HIST 117 / WRIT 117:  From Miracles to Mesmerism: The Cultural History of the Scientific Revolution

Is there “progress” in science and medicine?  If so, where and when has it happened — and why?  To answer these questions, this course examines the causes of Europe’s “scientific revolution” in the sixteenth through eighteenth centuries: the moment when modern Western science and medicine were born.  We will investigate the new theories and practices of observation and experimentation; scientific academies and the politics of state-sponsored research; culturally specific codes of trustworthiness; popular dissemination of new knowledge; heated controversies about the relationship between science and theology; ever-shifting concepts of health and nature; “humoral” medicine and its demise; the biologization of race and gender; and the persistence of alchemy, magic, and the occult.  Readings include Copernicus, Galileo, Bacon, Descartes, Newton, and Mesmer.

Prerequisite: None
Distribution: Historical Studies
Last offered: n/a
Next offered: Fall 2015

HIST 221 / ENG 221:  The Renaissance

Co-taught with Prof. Sarah Wall-Randell

This interdisciplinary survey of Europe between 1300 and 1600 focuses on aspects of politics, literature, philosophy, religion, economics, and the arts that have prompted scholars for the past seven hundred years to regard it as an age of cultural rebirth.  These include the revival of classical learning; new fashions in painting, sculpture, architecture, poetry, and prose; the politics of the Italian city-states and Europe’s “new monarchies”; religious reform; literacy and printing; the emerging public theater; new modes of representing selfhood; and the contentious history of Renaissance as a concept.  Authors include Petrarch, Vasari, Machiavelli, Erasmus, More, Castiglione, Rabelais, Montaigne, Sidney, Spenser, and Shakespeare.  Lectures and discussions will be enriched by guest speakers and visits to Wellesley’s art and rare book collections.

Prerequisite: None
Distribution: Historical Studies; Language and Literature
Last offered: n/a
Next offered: Spring 2016

HIST 232:  The Transformation of the Western World: Europe from 1350 to 1815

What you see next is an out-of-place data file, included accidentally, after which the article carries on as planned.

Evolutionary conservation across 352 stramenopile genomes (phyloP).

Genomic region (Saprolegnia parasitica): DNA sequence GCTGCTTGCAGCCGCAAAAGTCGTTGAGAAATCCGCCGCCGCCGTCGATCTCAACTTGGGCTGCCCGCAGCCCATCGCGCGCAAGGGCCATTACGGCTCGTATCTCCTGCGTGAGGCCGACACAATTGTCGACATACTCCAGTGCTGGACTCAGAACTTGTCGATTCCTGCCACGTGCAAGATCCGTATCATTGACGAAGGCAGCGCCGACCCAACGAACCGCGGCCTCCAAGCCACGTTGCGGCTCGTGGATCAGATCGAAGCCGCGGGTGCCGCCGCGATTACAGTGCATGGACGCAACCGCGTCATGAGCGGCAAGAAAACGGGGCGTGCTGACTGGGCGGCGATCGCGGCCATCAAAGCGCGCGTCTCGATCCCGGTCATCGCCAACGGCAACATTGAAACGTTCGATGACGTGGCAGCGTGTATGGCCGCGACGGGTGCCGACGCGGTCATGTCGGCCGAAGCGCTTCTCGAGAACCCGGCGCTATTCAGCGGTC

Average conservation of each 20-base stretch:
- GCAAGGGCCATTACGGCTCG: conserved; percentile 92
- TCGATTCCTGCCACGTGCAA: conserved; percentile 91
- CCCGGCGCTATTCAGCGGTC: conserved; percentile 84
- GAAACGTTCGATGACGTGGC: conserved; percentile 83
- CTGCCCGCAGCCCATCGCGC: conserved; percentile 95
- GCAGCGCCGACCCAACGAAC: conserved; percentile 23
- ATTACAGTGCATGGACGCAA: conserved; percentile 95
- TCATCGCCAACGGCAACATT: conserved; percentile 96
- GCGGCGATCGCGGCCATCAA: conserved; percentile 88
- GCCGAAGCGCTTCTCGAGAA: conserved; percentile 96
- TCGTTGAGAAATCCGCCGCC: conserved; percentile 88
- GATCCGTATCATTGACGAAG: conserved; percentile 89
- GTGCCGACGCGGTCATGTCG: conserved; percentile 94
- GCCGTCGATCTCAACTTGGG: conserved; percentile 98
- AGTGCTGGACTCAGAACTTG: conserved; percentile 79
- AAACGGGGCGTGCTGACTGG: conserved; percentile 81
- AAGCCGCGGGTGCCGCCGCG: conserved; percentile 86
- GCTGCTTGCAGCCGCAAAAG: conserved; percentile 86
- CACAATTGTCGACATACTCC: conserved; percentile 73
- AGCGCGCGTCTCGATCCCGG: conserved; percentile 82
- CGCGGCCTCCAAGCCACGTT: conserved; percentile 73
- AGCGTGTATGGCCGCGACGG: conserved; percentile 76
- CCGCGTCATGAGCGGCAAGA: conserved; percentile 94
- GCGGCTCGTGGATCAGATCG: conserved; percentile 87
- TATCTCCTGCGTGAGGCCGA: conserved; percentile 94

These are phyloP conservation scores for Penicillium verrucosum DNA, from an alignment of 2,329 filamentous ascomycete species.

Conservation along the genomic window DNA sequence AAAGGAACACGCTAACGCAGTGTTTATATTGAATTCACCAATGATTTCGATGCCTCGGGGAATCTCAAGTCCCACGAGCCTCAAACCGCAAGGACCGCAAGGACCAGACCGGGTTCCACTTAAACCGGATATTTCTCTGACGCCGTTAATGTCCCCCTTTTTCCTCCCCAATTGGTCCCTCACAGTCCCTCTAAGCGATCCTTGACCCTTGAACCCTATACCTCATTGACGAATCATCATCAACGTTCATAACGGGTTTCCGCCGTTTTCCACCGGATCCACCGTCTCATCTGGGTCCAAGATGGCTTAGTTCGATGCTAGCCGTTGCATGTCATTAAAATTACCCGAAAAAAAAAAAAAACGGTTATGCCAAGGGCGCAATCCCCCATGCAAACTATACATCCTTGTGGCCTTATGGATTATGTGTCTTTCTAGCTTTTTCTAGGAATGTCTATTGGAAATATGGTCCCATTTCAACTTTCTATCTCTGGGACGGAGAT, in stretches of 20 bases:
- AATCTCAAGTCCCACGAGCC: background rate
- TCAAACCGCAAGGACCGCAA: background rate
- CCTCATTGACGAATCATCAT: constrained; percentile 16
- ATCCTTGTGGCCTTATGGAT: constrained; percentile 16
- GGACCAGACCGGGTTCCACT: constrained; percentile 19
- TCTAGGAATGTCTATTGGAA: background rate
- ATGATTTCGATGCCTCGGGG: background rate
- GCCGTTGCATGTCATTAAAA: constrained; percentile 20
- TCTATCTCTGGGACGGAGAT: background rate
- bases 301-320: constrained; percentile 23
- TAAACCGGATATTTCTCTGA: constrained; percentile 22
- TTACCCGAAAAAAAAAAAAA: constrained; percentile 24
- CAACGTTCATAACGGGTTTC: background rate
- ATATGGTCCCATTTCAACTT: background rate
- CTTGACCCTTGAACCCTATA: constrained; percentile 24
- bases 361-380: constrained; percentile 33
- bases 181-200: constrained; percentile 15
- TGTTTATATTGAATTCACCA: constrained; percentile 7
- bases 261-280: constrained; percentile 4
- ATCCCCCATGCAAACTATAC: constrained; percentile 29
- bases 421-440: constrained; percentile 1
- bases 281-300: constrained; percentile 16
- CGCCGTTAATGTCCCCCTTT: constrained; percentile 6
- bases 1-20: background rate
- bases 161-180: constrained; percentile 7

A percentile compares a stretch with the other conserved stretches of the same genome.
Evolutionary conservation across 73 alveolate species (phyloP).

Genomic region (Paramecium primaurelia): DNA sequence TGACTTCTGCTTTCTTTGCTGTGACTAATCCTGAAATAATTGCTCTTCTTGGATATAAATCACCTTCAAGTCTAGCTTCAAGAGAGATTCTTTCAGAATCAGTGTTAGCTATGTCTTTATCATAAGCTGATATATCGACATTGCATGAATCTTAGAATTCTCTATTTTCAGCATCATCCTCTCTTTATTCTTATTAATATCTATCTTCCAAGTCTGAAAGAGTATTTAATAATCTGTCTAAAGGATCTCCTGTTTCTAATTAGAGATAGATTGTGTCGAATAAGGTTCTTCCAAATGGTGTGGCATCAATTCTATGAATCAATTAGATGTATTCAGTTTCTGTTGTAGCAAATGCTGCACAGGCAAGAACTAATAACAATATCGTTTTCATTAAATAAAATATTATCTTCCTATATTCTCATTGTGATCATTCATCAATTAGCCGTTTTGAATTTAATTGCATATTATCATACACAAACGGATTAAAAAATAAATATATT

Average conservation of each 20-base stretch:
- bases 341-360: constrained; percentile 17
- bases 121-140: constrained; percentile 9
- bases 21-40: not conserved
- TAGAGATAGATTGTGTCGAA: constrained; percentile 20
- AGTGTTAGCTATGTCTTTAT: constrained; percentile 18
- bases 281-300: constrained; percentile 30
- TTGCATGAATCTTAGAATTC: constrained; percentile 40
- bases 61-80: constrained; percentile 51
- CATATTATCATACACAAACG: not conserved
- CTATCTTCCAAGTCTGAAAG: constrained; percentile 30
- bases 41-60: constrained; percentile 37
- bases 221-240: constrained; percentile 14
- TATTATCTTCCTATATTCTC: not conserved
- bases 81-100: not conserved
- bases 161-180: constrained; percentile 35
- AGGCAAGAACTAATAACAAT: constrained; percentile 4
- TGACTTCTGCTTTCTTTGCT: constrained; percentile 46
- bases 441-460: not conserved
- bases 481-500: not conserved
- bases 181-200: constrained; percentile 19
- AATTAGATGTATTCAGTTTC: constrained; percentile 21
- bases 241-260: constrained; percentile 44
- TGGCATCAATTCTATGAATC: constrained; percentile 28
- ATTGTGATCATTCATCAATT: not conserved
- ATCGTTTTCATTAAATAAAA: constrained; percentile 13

This course surveys the tumultuous transformation of medieval Europe into a powerful civilization whose norms, institutions, and technology reached across the globe. Along the way, we will use original sources, including Wellesley's museum collections, to investigate major landmarks in Europe's political, cultural, social, intellectual, and environmental history. These include the Black Death, the Renaissance, the creation of seaborne empires and the discovery of new worlds, the Protestant and Catholic Reformations, the Scientific Revolution, the Enlightenment, the French Revolution, the coming of capitalism, a multitude of devastating wars, and changes in urban and rural landscapes  all set against the backdrop of European people's ongoing efforts to define their relationships to their own medieval and ancient forerunners and to the world's other peoples.

Prerequisite: None
Distribution: Historical Studies
Last offered: Fall 2014
Next offered: TBA

HIST 233:  In Search of the Enlightenment

What was the Enlightenment?  Of all eras, it has probably the greatest parental claim to the values, politics, and sciences of the modern West.  It witnessed the triumph of Newtonian physics and the demise of miracles; devalued the authority of the Bible; legitimized democratic, nationalist, and feminist politics; dealt devastating blows to the political prerogatives of monarchs, aristocrats and the clergy; attacked torture and the death penalty; and powerfully defended religious toleration, freedom of the press, and human rights.  To understand these and other alleged accomplishments of the Enlightenment, we will study the works of the greatest luminaries to frequent the coffeehouses, salons, and secret societies of the seventeenth and eighteenth centuries, including Kant, Rousseau, Locke, Diderot, Herder, Beccaria, Mary Wollstonecraft, and Spinoza.

Prerequisite: None
Distribution: Historical Studies; Religion, Ethics, and Moral Philosophy